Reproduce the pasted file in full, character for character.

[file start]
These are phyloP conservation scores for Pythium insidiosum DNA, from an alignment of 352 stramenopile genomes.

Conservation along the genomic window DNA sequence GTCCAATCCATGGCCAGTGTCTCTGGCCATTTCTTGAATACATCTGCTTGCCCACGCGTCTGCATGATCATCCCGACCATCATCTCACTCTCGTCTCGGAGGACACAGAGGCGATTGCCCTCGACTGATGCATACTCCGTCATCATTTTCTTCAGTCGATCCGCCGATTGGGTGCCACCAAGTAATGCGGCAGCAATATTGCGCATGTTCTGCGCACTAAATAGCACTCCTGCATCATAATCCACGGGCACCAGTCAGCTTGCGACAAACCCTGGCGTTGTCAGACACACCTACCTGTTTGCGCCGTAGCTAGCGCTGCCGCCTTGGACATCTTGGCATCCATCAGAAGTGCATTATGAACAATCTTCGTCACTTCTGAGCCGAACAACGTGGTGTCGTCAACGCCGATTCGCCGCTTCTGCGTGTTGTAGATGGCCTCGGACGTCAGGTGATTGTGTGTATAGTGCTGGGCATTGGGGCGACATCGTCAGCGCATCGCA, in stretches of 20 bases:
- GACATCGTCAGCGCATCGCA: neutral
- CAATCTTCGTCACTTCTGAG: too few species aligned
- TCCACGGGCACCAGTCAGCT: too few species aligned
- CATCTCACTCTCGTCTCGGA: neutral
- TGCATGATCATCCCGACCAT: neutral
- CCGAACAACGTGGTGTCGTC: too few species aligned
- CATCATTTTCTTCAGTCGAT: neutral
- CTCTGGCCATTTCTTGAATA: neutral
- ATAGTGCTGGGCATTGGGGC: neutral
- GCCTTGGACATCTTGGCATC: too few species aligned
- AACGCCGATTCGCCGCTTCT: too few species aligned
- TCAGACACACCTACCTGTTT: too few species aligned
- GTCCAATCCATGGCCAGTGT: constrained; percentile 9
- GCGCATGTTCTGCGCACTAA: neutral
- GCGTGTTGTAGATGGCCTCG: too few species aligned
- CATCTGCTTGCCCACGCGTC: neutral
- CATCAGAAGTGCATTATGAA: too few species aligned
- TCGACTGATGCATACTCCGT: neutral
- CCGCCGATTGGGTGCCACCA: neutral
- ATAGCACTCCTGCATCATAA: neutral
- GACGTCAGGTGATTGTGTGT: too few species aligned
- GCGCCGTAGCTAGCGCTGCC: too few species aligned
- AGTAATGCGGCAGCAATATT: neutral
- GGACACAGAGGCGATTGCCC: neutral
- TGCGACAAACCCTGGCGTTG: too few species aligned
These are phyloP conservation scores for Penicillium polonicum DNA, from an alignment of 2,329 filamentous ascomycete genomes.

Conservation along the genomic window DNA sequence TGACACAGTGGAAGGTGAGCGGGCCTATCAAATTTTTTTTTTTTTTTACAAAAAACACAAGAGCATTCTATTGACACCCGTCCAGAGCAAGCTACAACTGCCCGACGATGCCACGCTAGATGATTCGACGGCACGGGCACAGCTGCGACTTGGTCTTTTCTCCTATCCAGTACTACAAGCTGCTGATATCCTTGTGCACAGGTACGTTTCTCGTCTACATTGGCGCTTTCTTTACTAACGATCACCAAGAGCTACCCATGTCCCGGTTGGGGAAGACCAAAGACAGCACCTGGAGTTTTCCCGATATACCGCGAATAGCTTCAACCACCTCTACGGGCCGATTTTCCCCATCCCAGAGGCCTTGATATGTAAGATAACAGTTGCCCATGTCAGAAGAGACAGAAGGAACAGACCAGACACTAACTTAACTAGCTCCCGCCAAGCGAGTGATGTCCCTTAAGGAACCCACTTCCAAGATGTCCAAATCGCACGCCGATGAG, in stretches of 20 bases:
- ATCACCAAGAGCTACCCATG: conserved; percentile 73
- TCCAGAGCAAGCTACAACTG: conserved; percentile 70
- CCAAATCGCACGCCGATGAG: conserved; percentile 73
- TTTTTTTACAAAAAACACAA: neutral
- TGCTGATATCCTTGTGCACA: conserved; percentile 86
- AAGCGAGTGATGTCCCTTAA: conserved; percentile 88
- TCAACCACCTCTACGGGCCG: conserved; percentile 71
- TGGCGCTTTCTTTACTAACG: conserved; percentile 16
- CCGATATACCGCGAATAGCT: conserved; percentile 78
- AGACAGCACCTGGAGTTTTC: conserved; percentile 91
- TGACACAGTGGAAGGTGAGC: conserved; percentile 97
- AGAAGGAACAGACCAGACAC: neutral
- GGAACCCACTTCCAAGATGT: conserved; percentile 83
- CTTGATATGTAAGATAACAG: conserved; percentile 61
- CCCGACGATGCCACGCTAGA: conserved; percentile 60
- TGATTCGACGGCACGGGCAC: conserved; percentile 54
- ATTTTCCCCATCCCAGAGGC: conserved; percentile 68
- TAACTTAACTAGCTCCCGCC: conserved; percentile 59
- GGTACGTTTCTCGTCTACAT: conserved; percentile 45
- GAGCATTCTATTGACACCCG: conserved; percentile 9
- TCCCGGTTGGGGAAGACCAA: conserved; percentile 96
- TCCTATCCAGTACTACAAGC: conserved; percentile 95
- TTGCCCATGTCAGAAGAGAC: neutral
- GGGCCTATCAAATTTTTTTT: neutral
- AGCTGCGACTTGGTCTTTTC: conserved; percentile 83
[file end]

These are phyloP conservation scores for Pythium insidiosum DNA, from an alignment of 352 stramenopile genomes.

Conservation along the genomic window DNA sequence GTCCAATCCATGGCCAGTGTCTCTGGCCATTTCTTGAATACATCTGCTTGCCCACGCGTCTGCATGATCATCCCGACCATCATCTCACTCTCGTCTCGGAGGACACAGAGGCGATTGCCCTCGACTGATGCATACTCCGTCATCATTTTCTTCAGTCGATCCGCCGATTGGGTGCCACCAAGTAATGCGGCAGCAATATTGCGCATGTTCTGCGCACTAAATAGCACTCCTGCATCATAATCCACGGGCACCAGTCAGCTTGCGACAAACCCTGGCGTTGTCAGACACACCTACCTGTTTGCGCCGTAGCTAGCGCTGCCGCCTTGGACATCTTGGCATCCATCAGAAGTGCATTATGAACAATCTTCGTCACTTCTGAGCCGAACAACGTGGTGTCGTCAACGCCGATTCGCCGCTTCTGCGTGTTGTAGATGGCCTCGGACGTCAGGTGATTGTGTGTATAGTGCTGGGCATTGGGGCGACATCGTCAGCGCATCGCA, in stretches of 20 bases:
- GACATCGTCAGCGCATCGCA: neutral
- CAATCTTCGTCACTTCTGAG: too few species aligned
- TCCACGGGCACCAGTCAGCT: too few species aligned
- CATCTCACTCTCGTCTCGGA: neutral
- TGCATGATCATCCCGACCAT: neutral
- CCGAACAACGTGGTGTCGTC: too few species aligned
- CATCATTTTCTTCAGTCGAT: neutral
- CTCTGGCCATTTCTTGAATA: neutral
- ATAGTGCTGGGCATTGGGGC: neutral
- GCCTTGGACATCTTGGCATC: too few species aligned
- AACGCCGATTCGCCGCTTCT: too few species aligned
- TCAGACACACCTACCTGTTT: too few species aligned
- GTCCAATCCATGGCCAGTGT: constrained; percentile 9
- GCGCATGTTCTGCGCACTAA: neutral
- GCGTGTTGTAGATGGCCTCG: too few species aligned
- CATCTGCTTGCCCACGCGTC: neutral
- CATCAGAAGTGCATTATGAA: too few species aligned
- TCGACTGATGCATACTCCGT: neutral
- CCGCCGATTGGGTGCCACCA: neutral
- ATAGCACTCCTGCATCATAA: neutral
- GACGTCAGGTGATTGTGTGT: too few species aligned
- GCGCCGTAGCTAGCGCTGCC: too few species aligned
- AGTAATGCGGCAGCAATATT: neutral
- GGACACAGAGGCGATTGCCC: neutral
- TGCGACAAACCCTGGCGTTG: too few species aligned
These are phyloP conservation scores for Penicillium polonicum DNA, from an alignment of 2,329 filamentous ascomycete genomes.

Conservation along the genomic window DNA sequence TGACACAGTGGAAGGTGAGCGGGCCTATCAAATTTTTTTTTTTTTTTACAAAAAACACAAGAGCATTCTATTGACACCCGTCCAGAGCAAGCTACAACTGCCCGACGATGCCACGCTAGATGATTCGACGGCACGGGCACAGCTGCGACTTGGTCTTTTCTCCTATCCAGTACTACAAGCTGCTGATATCCTTGTGCACAGGTACGTTTCTCGTCTACATTGGCGCTTTCTTTACTAACGATCACCAAGAGCTACCCATGTCCCGGTTGGGGAAGACCAAAGACAGCACCTGGAGTTTTCCCGATATACCGCGAATAGCTTCAACCACCTCTACGGGCCGATTTTCCCCATCCCAGAGGCCTTGATATGTAAGATAACAGTTGCCCATGTCAGAAGAGACAGAAGGAACAGACCAGACACTAACTTAACTAGCTCCCGCCAAGCGAGTGATGTCCCTTAAGGAACCCACTTCCAAGATGTCCAAATCGCACGCCGATGAG, in stretches of 20 bases:
- ATCACCAAGAGCTACCCATG: conserved; percentile 73
- TCCAGAGCAAGCTACAACTG: conserved; percentile 70
- CCAAATCGCACGCCGATGAG: conserved; percentile 73
- TTTTTTTACAAAAAACACAA: neutral
- TGCTGATATCCTTGTGCACA: conserved; percentile 86
- AAGCGAGTGATGTCCCTTAA: conserved; percentile 88
- TCAACCACCTCTACGGGCCG: conserved; percentile 71
- TGGCGCTTTCTTTACTAACG: conserved; percentile 16
- CCGATATACCGCGAATAGCT: conserved; percentile 78
- AGACAGCACCTGGAGTTTTC: conserved; percentile 91
- TGACACAGTGGAAGGTGAGC: conserved; percentile 97
- AGAAGGAACAGACCAGACAC: neutral
- GGAACCCACTTCCAAGATGT: conserved; percentile 83
- CTTGATATGTAAGATAACAG: conserved; percentile 61
- CCCGACGATGCCACGCTAGA: conserved; percentile 60
- TGATTCGACGGCACGGGCAC: conserved; percentile 54
- ATTTTCCCCATCCCAGAGGC: conserved; percentile 68
- TAACTTAACTAGCTCCCGCC: conserved; percentile 59
- GGTACGTTTCTCGTCTACAT: conserved; percentile 45
- GAGCATTCTATTGACACCCG: conserved; percentile 9
- TCCCGGTTGGGGAAGACCAA: conserved; percentile 96
- TCCTATCCAGTACTACAAGC: conserved; percentile 95
- TTGCCCATGTCAGAAGAGAC: neutral
- GGGCCTATCAAATTTTTTTT: neutral
- AGCTGCGACTTGGTCTTTTC: conserved; percentile 83